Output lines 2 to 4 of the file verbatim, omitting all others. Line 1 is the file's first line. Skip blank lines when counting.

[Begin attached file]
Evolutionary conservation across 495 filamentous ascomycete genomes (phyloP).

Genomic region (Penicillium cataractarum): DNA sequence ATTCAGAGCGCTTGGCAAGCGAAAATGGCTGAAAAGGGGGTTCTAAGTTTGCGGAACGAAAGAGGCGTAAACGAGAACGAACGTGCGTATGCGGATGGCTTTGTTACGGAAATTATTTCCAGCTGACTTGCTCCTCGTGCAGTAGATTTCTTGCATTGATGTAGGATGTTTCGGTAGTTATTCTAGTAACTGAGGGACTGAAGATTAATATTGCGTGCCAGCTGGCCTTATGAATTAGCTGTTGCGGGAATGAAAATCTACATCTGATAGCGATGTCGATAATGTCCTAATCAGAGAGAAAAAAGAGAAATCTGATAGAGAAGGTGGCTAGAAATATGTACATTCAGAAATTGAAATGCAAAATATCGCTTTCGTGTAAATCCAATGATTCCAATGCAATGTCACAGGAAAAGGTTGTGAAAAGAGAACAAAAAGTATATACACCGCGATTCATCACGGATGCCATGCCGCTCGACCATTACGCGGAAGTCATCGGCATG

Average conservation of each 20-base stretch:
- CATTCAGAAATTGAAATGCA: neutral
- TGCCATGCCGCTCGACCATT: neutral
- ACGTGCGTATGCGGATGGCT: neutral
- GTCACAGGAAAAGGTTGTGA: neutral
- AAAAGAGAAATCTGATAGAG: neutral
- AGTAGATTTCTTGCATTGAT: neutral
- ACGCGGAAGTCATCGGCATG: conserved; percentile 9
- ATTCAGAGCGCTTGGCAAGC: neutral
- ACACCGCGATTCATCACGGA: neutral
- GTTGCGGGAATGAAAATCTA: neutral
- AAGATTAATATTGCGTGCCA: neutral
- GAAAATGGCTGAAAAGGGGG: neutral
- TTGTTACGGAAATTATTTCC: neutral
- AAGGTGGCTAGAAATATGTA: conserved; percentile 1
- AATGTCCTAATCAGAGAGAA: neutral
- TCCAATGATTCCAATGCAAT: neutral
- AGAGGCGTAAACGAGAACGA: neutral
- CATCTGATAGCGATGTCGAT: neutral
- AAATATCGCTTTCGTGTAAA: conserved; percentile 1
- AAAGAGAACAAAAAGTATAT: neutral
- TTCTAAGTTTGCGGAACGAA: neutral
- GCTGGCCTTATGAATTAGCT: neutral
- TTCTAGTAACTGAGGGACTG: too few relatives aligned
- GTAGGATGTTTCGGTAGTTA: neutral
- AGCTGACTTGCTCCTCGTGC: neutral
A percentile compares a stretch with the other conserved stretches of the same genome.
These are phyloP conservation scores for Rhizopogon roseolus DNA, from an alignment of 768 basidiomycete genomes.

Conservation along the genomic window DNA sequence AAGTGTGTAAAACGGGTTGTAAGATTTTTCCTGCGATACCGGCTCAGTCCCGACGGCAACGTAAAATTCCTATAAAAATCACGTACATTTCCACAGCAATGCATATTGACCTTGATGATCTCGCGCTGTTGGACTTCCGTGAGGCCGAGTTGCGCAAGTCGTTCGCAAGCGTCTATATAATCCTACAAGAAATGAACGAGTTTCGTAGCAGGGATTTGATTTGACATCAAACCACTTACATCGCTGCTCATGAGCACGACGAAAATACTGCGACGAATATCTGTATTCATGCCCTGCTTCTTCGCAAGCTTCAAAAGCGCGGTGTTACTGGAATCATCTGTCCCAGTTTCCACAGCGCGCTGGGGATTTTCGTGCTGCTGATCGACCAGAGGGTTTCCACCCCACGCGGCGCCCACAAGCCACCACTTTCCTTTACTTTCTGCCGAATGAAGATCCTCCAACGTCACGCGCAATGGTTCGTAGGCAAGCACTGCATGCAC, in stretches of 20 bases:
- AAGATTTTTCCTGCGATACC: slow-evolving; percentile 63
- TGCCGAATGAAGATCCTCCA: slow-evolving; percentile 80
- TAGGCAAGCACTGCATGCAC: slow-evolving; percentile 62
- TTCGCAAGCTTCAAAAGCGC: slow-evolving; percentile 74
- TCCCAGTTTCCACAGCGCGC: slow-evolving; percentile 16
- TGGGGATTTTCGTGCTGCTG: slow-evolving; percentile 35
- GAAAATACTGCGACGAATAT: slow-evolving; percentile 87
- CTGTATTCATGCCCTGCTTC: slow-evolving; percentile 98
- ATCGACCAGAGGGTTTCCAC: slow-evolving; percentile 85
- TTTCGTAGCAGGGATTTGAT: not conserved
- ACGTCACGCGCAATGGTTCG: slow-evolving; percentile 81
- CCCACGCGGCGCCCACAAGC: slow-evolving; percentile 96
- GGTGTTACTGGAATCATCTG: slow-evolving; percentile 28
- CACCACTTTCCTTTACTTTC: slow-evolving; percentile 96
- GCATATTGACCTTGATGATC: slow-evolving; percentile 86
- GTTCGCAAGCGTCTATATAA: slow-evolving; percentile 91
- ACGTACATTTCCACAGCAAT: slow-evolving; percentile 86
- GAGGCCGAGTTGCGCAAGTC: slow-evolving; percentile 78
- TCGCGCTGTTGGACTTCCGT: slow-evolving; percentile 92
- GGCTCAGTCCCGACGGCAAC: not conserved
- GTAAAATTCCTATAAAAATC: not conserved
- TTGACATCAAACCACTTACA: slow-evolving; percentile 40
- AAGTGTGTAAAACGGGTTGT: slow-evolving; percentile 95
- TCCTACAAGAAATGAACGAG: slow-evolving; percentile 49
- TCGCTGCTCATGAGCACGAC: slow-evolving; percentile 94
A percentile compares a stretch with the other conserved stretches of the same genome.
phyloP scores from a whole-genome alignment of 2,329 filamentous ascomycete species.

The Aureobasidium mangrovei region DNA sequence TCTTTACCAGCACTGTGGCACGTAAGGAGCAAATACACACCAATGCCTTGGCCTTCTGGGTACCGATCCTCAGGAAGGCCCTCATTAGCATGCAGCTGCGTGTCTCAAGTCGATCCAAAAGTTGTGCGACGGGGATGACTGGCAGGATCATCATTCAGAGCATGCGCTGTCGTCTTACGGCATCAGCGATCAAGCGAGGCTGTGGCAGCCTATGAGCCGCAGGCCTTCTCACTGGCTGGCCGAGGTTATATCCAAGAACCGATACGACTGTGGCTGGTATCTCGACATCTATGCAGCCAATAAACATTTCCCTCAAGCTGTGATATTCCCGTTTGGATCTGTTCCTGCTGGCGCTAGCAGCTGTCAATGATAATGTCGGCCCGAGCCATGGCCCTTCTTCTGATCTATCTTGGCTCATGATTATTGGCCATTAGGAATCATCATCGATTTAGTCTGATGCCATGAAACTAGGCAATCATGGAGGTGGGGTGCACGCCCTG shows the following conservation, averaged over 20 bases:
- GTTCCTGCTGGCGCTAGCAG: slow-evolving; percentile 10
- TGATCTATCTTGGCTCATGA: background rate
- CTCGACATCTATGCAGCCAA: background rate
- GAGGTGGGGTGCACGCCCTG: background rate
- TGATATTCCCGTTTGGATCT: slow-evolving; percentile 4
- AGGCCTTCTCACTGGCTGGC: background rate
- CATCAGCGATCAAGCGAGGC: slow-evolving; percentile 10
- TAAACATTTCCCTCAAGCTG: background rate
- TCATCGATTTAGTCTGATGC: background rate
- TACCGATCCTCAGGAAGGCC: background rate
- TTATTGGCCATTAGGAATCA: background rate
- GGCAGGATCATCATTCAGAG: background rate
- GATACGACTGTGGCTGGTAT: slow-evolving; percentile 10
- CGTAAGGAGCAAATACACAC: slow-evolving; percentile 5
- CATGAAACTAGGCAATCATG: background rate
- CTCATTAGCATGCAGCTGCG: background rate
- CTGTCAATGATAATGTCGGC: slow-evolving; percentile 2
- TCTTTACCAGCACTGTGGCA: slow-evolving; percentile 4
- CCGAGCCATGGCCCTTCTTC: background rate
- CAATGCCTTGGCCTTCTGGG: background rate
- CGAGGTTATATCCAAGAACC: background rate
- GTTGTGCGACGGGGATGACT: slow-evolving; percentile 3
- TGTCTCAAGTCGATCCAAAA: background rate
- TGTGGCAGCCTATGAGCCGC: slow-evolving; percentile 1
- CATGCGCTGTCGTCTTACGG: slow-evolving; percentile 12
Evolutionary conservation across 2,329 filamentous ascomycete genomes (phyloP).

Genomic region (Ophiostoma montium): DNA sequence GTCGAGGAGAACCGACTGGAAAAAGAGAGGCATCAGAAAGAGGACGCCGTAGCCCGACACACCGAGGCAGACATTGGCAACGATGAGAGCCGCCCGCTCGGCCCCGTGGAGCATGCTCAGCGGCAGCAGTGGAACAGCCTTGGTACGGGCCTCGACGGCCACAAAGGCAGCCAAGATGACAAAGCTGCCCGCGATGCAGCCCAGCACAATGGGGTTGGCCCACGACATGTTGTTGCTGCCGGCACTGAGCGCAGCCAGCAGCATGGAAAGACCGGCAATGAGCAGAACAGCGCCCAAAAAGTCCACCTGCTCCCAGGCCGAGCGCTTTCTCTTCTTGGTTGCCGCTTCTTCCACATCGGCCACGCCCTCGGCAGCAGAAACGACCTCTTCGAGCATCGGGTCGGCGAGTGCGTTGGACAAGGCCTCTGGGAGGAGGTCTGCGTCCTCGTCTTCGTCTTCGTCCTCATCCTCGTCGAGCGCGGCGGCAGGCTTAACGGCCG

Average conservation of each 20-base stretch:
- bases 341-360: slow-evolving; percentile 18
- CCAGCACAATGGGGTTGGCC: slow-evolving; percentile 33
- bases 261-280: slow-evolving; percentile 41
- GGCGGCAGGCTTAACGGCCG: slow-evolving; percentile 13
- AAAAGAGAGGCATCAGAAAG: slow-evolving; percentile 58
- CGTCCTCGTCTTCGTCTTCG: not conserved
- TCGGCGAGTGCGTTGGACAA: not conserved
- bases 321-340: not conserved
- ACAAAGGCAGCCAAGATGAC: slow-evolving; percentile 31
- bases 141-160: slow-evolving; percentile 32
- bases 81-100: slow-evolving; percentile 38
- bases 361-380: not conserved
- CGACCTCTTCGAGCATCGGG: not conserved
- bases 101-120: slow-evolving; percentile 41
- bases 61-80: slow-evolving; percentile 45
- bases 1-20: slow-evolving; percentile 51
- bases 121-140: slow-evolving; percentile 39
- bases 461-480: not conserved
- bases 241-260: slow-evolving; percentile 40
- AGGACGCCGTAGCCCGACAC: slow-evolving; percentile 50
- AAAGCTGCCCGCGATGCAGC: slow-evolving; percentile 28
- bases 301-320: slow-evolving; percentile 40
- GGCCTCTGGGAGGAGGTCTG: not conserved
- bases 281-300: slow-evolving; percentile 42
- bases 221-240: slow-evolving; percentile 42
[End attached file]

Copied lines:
Genomic region (Penicillium cataractarum): DNA sequence ATTCAGAGCGCTTGGCAAGCGAAAATGGCTGAAAAGGGGGTTCTAAGTTTGCGGAACGAAAGAGGCGTAAACGAGAACGAACGTGCGTATGCGGATGGCTTTGTTACGGAAATTATTTCCAGCTGACTTGCTCCTCGTGCAGTAGATTTCTTGCATTGATGTAGGATGTTTCGGTAGTTATTCTAGTAACTGAGGGACTGAAGATTAATATTGCGTGCCAGCTGGCCTTATGAATTAGCTGTTGCGGGAATGAAAATCTACATCTGATAGCGATGTCGATAATGTCCTAATCAGAGAGAAAAAAGAGAAATCTGATAGAGAAGGTGGCTAGAAATATGTACATTCAGAAATTGAAATGCAAAATATCGCTTTCGTGTAAATCCAATGATTCCAATGCAATGTCACAGGAAAAGGTTGTGAAAAGAGAACAAAAAGTATATACACCGCGATTCATCACGGATGCCATGCCGCTCGACCATTACGCGGAAGTCATCGGCATG

Average conservation of each 20-base stretch:
- CATTCAGAAATTGAAATGCA: neutral